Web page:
A former ally of New Jersey Governor Chris Christie on Friday pleaded guilty to criminal charges related to the George Washington Bridge closure scandal, delivering another blow to Christie's image at a time when he is trying to get his presidential campaign off the ground.
David Wildstein, who had been a senior Christie appointee to the Port Authority of New York and New Jersey, pleaded guilty to two counts of conspiracy at a U.S. district court in Newark. He was released on his own recognizance on a $100,000 bond. The judge in the case cited his cooperation with prosecutors for the release term. Sentencing is set for August.
The judge was also expected to unseal indictments against Bill Baroni, former deputy executive director of the Port Authority of New York and New Jersey and Bridget Anne Kelly, a former deputy chief of staff to Christie, according to the New York Times.
They were the first charges stemming from the September 2013 incident, which created four days of traffic snarls on the Hudson River crossing into New York City.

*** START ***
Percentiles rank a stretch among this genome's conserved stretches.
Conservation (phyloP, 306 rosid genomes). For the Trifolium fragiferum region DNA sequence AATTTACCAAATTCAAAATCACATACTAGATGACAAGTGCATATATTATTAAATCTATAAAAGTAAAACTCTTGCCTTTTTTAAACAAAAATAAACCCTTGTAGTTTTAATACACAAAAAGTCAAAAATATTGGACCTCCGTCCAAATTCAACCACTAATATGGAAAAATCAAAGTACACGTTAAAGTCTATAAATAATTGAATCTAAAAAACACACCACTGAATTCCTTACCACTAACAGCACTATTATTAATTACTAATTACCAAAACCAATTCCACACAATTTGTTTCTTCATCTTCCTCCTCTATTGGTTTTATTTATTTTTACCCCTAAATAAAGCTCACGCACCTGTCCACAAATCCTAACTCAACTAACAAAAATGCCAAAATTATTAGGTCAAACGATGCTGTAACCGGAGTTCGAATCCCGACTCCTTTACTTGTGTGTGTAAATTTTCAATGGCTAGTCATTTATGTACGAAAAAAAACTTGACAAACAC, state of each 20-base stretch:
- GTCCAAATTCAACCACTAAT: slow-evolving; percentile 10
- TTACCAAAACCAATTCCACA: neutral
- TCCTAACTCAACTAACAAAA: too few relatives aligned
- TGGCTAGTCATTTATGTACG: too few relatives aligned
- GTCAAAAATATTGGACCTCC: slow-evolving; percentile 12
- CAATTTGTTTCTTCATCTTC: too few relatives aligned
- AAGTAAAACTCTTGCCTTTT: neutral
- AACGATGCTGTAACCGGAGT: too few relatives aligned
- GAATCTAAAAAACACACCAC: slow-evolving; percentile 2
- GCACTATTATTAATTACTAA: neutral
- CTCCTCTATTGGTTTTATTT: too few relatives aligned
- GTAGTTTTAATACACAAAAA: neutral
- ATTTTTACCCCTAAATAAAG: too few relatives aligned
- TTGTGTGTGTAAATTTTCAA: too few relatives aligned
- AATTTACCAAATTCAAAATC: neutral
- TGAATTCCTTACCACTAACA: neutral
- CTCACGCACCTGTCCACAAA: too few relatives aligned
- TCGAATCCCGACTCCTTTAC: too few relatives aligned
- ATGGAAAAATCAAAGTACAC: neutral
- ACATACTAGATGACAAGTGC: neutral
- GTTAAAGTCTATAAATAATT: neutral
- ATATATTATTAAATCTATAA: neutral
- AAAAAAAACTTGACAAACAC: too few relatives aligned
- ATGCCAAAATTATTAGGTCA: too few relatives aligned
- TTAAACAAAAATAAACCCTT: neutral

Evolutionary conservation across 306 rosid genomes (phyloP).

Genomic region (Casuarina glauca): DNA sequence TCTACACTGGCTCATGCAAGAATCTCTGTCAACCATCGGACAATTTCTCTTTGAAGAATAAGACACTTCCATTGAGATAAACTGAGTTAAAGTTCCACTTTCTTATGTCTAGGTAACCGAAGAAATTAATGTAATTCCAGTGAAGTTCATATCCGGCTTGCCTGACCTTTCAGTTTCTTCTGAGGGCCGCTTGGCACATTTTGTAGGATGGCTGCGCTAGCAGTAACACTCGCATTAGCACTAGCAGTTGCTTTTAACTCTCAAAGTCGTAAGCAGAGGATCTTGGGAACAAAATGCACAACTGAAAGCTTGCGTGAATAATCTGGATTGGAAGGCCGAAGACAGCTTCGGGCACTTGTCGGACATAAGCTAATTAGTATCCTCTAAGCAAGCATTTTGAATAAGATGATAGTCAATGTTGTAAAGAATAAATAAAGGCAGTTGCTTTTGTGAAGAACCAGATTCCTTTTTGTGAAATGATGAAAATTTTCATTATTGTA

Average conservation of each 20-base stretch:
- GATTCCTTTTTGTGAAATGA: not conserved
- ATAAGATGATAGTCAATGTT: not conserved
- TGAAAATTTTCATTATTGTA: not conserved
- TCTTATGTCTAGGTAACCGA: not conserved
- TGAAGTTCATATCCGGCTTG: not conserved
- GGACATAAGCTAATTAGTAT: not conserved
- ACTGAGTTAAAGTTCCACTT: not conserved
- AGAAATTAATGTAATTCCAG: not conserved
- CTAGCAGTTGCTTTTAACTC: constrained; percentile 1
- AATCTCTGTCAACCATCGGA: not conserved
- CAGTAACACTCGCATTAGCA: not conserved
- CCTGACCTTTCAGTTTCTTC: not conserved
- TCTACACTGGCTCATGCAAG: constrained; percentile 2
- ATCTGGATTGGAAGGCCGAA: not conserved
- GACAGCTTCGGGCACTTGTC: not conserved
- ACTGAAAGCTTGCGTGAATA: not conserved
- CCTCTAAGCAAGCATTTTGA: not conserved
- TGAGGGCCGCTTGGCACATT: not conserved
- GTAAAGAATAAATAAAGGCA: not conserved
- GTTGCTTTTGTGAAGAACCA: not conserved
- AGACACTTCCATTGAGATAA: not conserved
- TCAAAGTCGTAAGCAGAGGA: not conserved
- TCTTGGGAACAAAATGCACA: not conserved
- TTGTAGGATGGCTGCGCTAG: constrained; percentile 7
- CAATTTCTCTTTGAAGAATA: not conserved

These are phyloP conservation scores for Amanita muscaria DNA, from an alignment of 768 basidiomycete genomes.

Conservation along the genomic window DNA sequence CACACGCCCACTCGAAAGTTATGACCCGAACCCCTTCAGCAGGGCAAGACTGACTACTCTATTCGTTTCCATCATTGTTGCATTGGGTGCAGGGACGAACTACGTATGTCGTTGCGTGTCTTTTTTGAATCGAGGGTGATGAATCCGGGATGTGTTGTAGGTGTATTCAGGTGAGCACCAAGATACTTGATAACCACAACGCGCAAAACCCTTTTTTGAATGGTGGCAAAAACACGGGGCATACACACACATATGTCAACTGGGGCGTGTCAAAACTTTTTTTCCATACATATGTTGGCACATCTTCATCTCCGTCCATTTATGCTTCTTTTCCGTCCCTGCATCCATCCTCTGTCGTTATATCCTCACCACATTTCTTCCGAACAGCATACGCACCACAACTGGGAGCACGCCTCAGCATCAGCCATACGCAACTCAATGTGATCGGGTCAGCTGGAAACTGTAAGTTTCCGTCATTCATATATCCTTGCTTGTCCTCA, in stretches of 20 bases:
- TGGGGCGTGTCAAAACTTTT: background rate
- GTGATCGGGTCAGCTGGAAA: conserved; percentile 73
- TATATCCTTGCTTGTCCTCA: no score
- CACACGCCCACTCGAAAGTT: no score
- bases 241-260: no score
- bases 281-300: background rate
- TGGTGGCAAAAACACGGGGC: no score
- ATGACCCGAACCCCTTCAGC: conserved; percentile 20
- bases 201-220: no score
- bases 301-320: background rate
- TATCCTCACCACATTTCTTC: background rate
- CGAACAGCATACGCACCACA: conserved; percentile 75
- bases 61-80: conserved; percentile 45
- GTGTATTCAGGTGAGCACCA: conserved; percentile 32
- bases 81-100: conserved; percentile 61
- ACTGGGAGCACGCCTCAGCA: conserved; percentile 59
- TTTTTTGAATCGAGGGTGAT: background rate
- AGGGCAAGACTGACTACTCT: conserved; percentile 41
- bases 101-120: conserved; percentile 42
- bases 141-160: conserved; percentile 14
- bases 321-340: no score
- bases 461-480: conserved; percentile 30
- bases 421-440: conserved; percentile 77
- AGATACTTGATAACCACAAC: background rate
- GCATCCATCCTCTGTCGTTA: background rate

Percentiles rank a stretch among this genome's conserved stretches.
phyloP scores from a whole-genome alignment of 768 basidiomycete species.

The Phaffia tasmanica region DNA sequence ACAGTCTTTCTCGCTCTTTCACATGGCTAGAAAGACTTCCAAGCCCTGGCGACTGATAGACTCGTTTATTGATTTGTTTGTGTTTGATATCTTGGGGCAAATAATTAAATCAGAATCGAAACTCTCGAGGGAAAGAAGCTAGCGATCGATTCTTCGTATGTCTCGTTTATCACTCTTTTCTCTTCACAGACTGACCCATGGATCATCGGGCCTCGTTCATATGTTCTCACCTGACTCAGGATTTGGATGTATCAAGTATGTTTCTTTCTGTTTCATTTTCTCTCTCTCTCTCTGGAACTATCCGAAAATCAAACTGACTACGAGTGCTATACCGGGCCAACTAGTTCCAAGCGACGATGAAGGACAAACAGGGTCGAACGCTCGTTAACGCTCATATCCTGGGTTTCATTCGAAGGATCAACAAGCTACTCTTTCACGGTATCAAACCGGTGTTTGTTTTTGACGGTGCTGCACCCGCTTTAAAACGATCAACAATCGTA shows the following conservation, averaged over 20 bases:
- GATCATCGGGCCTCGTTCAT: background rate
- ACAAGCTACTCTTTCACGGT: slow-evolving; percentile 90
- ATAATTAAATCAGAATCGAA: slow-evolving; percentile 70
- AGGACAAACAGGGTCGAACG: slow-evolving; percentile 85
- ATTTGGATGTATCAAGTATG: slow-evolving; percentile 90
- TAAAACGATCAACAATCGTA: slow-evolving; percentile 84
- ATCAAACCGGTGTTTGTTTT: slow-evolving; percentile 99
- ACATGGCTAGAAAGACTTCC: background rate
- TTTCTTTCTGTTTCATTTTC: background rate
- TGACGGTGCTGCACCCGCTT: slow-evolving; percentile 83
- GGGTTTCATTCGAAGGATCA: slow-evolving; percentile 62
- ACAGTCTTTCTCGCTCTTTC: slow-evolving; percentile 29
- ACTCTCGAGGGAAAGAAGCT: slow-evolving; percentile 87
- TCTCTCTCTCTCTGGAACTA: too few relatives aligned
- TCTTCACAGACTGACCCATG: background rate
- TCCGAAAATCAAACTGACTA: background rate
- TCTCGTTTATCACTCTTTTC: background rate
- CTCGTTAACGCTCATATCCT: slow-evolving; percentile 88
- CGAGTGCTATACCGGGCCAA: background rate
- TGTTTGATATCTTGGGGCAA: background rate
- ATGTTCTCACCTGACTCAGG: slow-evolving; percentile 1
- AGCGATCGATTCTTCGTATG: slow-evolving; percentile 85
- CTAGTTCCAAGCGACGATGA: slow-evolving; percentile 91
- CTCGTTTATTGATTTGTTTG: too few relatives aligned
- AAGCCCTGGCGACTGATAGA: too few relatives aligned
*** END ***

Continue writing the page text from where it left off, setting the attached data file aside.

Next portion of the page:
U.S. Attorney for New Jersey Paul Fishman will hold a press conference at 1 p.m. ET (1700 GMT) at his office.
Wildstein's attorney, Alan Zegas, could not immediately be reached for comment.
In December, a New Jersey legislative panel blamed Wildstein and another Christie aide for ordering the bridge lanes closed.
Christie has denied knowing about the incident, and the joint panel of Democrats and Republicans in December found no evidence he was involved. The political fallout has hurt his brand as he considers a run for the Republican presidential nomination.
Blunt-spoken Christie, who has yet to decide whether he will seek the White House, was seen a few months ago as one of the top Republican contenders for the party's nomination for 2016 but has since been eclipsed by others - Florida Governor Jeb Bush and U.S. Senator Marco Rubio of Florida.
A recent of likely voters in the 2016 New Hampshire Republican primary showed Christie in the second tier of possible White House contenders, with the support of just 5.8 percent of 1,064 Republican and Republican-leaning independents polled by Reach Communications on April 8 and 9.